USD's International Faculty Make a World of Difference
It’s only the opening week of spring semester classes, and the University of San Diego International Center is already abuzz with activity. Students and faculty advisors engage in animated conversations about recent intersession trips to far flung locales like Argentina and New Zealand. Front-desk receptionists field calls from eager future student travelers looking for more information about study abroad courses in Spain. Even the four mounted clocks displaying current times in San Diego, Madrid, Kuwait City and Shanghai seem to be ticking away with added purpose.
Maybe it’s got something to do with USD’s consistent rank among the nation’s best colleges for undergraduate participation in study abroad programs. Or maybe it’s the excitement surrounding the university receiving the prestigious Sen. Paul Simon Award for Campus Internationalization. Whatever it is, Associate Provost for International Affairs Denise Dimon is excited to build on all the energy and forward momentum it has provided.
“I’m a little biased about USD, but I think it’s a great place for students and faculty, regardless of where they might be from,” she says, smiling. “We’re proud of our consistent ranking among the best schools in the country for internationalization, and the [Simon Award] affirms that.”
Dimon is quick to note that the award doesn’t stem solely from the myriad international travel opportunities USD students have; it’s also inextricably tied to the university’s ability to attract some of the best and brightest international faculty in higher education. Dimon cites USD’s globally diverse faculty, such as China's Eric Jiang in Computer Science (pictured, above) or Serbia's Biljana Adebambo in business finance, as a key component of not just the International Center’s success, but the institution as a whole, now and in the future.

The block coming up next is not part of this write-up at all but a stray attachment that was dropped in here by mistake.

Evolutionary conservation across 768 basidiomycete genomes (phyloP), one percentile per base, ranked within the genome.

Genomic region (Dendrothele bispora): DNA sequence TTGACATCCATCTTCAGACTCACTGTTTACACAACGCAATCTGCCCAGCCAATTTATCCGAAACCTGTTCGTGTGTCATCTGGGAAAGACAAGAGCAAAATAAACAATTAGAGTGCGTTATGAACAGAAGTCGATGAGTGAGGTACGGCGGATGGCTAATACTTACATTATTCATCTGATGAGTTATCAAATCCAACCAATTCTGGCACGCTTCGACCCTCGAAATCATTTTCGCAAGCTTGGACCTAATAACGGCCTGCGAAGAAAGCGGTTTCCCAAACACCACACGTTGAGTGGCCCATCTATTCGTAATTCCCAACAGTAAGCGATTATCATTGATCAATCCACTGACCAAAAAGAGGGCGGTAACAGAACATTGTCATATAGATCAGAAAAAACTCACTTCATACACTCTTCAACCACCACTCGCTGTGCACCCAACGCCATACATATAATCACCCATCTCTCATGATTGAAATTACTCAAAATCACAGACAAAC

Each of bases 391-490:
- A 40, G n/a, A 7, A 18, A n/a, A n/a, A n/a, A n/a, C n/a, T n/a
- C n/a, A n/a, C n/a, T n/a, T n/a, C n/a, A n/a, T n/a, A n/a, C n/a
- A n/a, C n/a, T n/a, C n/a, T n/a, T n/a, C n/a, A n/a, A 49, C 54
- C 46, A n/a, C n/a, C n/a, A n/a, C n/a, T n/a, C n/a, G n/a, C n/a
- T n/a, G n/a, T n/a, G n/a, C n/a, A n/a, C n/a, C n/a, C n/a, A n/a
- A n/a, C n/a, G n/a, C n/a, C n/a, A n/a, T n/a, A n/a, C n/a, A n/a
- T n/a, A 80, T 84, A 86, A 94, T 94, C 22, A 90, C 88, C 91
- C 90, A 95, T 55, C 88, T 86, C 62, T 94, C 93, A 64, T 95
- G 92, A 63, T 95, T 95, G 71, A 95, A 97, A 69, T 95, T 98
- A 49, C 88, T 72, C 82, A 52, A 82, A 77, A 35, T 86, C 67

“When we have international faculty, it’s just another way to bring diversity and different perspectives to the student experience, which is critical to their development, as well as the development of the university. We embrace multiculturalism here, and that doesn’t happen without a faculty that can bring a truly international perspective to the classroom.”
Social Justice Engineering
Whether they’re from England, Israel, India or all points in between, international faculty have had a profound impact on the Torero community. Case in point: Shiley-Marcos School of Engineering Professor of Praxis Caroline Baillie’s road to Alcala Park began as a materials engineer in her native Great Britain, but an “overinflated sense of social consciousness” led her to a career in higher education and she hasn’t looked back.
“My focus here is very much on education and engineering and social justice,” Baillie explains. “USD happens to be the only university that I am aware of in the world that is interested in seriously understanding and teaching engineering from a social justice perspective. It was very exciting to understand that and to see what was happening and to come here and help with the endeavor.”
Baillie’s socially-driven engineering projects have led her to teach and work in countries all over the globe. She’s been especially focused on finding ways to create sustainable waste recycling programs in developing countries, and has found a willing partner in the school of engineering — particularly its faculty — to help advance her research and practice.